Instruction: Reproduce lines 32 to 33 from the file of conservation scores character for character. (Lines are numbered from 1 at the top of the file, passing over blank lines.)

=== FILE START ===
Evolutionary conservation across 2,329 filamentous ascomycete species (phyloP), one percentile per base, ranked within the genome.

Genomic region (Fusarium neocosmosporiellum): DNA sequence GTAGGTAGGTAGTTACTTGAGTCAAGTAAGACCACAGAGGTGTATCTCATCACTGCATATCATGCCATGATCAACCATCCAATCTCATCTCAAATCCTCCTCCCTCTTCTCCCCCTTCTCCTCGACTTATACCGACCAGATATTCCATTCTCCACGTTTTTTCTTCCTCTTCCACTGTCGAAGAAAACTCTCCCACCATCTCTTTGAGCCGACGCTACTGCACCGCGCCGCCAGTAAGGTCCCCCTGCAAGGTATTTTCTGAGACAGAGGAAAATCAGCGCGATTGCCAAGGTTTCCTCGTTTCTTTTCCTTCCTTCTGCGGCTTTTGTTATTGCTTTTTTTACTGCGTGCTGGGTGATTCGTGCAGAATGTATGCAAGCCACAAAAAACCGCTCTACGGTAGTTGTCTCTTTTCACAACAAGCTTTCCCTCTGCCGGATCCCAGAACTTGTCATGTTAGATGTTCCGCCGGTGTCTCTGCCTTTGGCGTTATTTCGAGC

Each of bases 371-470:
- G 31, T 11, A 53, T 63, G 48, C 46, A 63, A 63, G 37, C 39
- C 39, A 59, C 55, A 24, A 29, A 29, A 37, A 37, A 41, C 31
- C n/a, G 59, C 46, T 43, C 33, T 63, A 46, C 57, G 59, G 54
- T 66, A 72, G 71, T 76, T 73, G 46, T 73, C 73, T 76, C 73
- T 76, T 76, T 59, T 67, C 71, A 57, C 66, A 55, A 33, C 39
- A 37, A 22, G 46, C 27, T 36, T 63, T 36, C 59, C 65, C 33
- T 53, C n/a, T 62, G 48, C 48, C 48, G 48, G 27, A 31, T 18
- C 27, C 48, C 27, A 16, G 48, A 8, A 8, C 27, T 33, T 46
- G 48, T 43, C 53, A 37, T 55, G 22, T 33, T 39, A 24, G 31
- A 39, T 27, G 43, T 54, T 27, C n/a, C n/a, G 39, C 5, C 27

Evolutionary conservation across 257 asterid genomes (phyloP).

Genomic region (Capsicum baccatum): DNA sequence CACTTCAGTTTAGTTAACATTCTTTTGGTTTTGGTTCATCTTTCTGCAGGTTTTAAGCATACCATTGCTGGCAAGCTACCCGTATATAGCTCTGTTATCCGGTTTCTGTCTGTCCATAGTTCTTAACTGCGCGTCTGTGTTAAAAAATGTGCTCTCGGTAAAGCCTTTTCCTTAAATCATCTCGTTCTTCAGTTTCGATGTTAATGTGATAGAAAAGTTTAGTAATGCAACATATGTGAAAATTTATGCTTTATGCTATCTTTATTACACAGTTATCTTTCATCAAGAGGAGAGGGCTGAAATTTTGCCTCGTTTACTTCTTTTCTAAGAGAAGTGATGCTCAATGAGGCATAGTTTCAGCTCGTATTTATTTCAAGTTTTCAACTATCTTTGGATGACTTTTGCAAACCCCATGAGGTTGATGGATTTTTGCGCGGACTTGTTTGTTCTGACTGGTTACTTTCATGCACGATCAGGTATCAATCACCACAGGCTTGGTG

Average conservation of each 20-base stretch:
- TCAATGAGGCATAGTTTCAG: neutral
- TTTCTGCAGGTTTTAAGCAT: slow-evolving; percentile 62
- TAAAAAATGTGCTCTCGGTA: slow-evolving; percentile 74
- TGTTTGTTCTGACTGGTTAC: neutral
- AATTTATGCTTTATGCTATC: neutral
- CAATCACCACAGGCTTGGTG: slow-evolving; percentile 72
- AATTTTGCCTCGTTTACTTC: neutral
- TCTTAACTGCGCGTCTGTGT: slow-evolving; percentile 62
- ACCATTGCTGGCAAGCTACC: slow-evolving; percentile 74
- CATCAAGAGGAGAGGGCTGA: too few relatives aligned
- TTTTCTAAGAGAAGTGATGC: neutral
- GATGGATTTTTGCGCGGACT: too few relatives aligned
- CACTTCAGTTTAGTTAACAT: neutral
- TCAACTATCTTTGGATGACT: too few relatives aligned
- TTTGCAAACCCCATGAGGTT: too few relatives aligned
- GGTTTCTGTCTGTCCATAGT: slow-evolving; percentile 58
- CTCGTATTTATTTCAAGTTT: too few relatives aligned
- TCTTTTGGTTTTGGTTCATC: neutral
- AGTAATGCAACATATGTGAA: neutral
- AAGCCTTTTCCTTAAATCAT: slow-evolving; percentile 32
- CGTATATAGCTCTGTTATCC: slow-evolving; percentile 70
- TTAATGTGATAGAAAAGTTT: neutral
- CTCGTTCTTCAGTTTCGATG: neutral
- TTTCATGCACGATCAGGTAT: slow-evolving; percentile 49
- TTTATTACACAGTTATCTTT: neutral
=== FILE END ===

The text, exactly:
- GGTTTCTGTCTGTCCATAGT: slow-evolving; percentile 58
- CTCGTATTTATTTCAAGTTT: too few relatives aligned